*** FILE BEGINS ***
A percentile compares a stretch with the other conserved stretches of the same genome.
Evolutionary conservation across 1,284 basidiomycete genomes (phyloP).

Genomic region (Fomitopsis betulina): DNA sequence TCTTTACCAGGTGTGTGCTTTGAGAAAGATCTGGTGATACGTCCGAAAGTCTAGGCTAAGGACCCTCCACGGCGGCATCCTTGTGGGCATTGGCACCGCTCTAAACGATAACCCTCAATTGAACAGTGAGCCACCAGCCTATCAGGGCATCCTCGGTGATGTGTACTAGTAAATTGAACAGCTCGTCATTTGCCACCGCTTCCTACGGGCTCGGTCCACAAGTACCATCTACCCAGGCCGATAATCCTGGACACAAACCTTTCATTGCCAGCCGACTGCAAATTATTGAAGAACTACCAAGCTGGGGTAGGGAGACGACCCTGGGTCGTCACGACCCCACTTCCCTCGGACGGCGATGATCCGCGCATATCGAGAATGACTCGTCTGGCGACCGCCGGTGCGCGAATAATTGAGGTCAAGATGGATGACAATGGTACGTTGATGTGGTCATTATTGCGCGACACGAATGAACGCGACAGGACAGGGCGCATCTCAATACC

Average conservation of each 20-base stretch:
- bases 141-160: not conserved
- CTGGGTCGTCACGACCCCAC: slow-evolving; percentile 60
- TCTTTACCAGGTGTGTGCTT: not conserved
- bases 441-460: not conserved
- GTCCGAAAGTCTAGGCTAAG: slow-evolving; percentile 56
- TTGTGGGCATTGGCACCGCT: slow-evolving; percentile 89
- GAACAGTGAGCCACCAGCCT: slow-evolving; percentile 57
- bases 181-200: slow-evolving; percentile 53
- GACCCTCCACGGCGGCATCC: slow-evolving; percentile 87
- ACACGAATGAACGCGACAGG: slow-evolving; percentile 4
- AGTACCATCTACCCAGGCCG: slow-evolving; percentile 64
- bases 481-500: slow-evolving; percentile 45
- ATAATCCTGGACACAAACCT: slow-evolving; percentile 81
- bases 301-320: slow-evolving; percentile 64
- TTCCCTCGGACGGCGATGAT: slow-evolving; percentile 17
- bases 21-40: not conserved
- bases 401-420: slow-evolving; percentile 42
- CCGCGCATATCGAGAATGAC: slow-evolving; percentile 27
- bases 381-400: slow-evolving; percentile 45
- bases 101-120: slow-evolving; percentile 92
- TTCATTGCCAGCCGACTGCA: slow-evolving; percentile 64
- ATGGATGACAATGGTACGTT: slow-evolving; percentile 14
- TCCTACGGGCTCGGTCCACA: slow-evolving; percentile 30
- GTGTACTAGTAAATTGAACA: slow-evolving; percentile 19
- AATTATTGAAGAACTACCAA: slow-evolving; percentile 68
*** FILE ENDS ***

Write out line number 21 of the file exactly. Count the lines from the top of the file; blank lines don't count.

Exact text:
- bases 401-420: slow-evolving; percentile 42